Bisnow: If you could change one thing about the commercial real estate industry, what would it be?
Renshaw: I would make the industry more diverse on a number of levels. I’m not a bleeding heart — my first-person experience has simply shown me that diverse perspectives and experiences create greater investment returns.
Bisnow: What is your biggest pet peeve?
Renshaw: When people waste their talents by not giving maximum effort. I love it when people work very, very hard.
Bisnow: Who is your greatest mentor?
Renshaw: My grandmother. She had the courage to run away from a bad home life in Alabama when she was a teenager, became a WAC (Women’s Auxillary Corps) at a hospital on Staten Island during WWII and was later a great wife and partner to my grandfather back in Tennessee. She would never have called herself a feminist but always told me that I could do anything if I worked hard enough. She told me not to worry about being afraid — fear is healthy and should never go away — but to focus on being brave.
Bisnow: What is the best and worst professional advice you've ever received?
Renshaw: The best advice — familiarity breeds attempt. The better we know each other, the more time we spend together, the more likely we are to do business together, to "attempt" to make real change together. The worst advice was from my father who initially encouraged me to become a lawyer and anything but an entrepreneur.
Bisnow: What is your greatest extravagance?
Renshaw: Natural wine — I love its richness in taste and culture. It's similar to small-scale farming, in that the winemaking is very personal and relational. My family opened the first natural wine shop in Florida recently. There's no trip too long and no effort too great to discover an innovative “natty” winemaker.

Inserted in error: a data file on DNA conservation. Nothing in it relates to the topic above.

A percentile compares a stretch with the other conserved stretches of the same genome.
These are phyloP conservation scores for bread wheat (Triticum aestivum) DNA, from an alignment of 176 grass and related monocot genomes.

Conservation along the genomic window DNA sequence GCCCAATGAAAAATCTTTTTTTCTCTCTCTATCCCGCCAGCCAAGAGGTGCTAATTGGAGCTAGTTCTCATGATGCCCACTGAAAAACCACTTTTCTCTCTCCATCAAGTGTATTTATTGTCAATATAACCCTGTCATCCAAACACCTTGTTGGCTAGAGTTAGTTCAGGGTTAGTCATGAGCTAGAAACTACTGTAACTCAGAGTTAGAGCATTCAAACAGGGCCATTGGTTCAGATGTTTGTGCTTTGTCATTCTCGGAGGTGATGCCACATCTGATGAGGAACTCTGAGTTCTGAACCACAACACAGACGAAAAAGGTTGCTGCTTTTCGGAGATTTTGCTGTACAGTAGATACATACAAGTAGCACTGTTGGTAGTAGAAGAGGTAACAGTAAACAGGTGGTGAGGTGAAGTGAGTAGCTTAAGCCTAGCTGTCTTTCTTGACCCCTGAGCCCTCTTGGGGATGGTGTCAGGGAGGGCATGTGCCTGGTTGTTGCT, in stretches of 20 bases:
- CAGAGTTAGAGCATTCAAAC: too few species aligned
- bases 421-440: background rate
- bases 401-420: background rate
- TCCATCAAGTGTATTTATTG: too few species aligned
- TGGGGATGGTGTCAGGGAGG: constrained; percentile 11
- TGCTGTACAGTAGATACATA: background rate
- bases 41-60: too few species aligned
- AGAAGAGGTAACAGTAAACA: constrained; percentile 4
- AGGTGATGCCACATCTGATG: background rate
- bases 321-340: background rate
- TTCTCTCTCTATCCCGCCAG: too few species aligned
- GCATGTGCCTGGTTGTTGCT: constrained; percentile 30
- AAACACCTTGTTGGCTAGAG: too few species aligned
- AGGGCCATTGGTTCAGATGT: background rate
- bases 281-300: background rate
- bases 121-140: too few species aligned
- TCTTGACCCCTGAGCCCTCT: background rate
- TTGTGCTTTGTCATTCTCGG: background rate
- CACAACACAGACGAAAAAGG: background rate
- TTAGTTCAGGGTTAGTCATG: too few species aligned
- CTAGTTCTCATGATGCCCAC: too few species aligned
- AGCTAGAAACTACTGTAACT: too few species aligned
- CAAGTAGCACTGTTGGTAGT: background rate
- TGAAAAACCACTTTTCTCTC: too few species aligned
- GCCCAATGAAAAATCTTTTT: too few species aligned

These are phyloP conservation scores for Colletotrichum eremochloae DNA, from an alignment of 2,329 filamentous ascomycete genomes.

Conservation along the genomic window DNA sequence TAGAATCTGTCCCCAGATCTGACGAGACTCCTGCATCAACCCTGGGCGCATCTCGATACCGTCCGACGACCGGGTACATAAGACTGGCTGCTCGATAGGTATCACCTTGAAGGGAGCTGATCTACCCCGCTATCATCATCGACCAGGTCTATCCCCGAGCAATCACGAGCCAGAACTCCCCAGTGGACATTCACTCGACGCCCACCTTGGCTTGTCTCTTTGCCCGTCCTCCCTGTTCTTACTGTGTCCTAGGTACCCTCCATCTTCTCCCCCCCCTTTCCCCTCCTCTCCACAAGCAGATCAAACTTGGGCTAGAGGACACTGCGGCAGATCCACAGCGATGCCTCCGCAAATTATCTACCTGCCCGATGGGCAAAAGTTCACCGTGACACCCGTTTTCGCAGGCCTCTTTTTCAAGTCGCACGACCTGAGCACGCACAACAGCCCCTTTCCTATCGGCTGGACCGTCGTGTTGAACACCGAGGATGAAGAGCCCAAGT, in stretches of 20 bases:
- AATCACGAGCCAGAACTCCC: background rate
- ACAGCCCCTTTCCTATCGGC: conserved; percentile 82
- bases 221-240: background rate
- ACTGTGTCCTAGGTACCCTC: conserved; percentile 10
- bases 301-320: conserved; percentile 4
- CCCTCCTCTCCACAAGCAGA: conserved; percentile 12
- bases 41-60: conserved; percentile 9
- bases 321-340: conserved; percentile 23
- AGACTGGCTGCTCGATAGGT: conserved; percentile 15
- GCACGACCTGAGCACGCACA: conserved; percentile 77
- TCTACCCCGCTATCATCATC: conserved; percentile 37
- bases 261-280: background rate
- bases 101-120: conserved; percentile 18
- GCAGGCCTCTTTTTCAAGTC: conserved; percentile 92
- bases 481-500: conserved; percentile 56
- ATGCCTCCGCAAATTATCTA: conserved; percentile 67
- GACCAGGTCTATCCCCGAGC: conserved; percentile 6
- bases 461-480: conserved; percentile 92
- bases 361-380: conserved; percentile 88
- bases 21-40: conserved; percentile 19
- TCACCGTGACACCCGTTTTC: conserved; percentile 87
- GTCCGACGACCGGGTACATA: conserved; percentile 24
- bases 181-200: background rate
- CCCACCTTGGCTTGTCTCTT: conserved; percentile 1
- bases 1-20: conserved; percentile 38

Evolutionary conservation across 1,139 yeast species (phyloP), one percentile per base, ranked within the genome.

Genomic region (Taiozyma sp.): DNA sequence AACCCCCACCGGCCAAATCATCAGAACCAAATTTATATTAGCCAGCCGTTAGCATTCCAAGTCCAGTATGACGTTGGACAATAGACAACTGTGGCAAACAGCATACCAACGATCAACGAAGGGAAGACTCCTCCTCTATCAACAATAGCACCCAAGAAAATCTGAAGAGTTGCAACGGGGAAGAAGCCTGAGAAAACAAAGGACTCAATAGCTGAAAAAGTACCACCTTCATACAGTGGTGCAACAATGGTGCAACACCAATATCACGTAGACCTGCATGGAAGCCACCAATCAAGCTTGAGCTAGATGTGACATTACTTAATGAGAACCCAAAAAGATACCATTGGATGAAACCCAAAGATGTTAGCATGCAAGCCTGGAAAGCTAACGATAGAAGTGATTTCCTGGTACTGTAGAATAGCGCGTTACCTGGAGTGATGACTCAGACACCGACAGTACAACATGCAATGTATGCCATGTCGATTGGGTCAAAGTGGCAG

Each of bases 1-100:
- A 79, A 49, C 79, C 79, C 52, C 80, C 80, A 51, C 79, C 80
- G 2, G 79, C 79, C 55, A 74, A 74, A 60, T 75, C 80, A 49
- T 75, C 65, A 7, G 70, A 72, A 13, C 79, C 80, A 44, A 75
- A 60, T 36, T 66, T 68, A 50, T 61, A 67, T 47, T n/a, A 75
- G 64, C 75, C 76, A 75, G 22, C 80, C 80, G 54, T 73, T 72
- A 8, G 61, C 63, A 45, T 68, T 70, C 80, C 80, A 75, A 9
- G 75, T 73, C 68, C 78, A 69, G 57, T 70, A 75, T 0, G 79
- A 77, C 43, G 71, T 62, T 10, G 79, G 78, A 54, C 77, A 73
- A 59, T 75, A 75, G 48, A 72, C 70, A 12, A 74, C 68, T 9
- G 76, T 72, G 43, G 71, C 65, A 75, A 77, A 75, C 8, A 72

Bisnow: What is your favorite restaurant in the world?
Renshaw: My favorite restaurant in New York right now is The Four Horsemen. It’s in Williamsburg and was founded by James Murphy of LCD Soundsystem. The small setting features Scandinavian design and has the delicate acoustics of a recording studio. The menu is seafood-heavy and features an incredible natural wine list. The place embodies a “somms in sneakers” vibe.
Bisnow: If you could sit down with President Donald Trump, what would you say?
Renshaw: Stop tweeting.
Bisnow: What's the biggest risk you have ever taken?
Renshaw: As an entrepreneur who has started a number of new ventures, it’s hard to single one out. I will say that the risk level increases with every new endeavor, as you take the relationships, skills, experiences and capital from the last one and invest it all into your next venture. I love it!
Bisnow: What is your favorite place to visit in your hometown?
Renshaw: Most early mornings I run along the East River in Williamsburg with my Labrador.
Bisnow: What keeps you up at night?
Renshaw: Wine that is not natural!
Bisnow: Outside of your work, what are you most passionate about?
Renshaw: It's probably food and wine. I love to cook, and twice a year I create a 12-course meal for friends and family and serve it over about a six-hour period. Southern food recipes that I learned from my grandmother and other people. We sit around and tell stories, play games and share new wine discoveries with one another.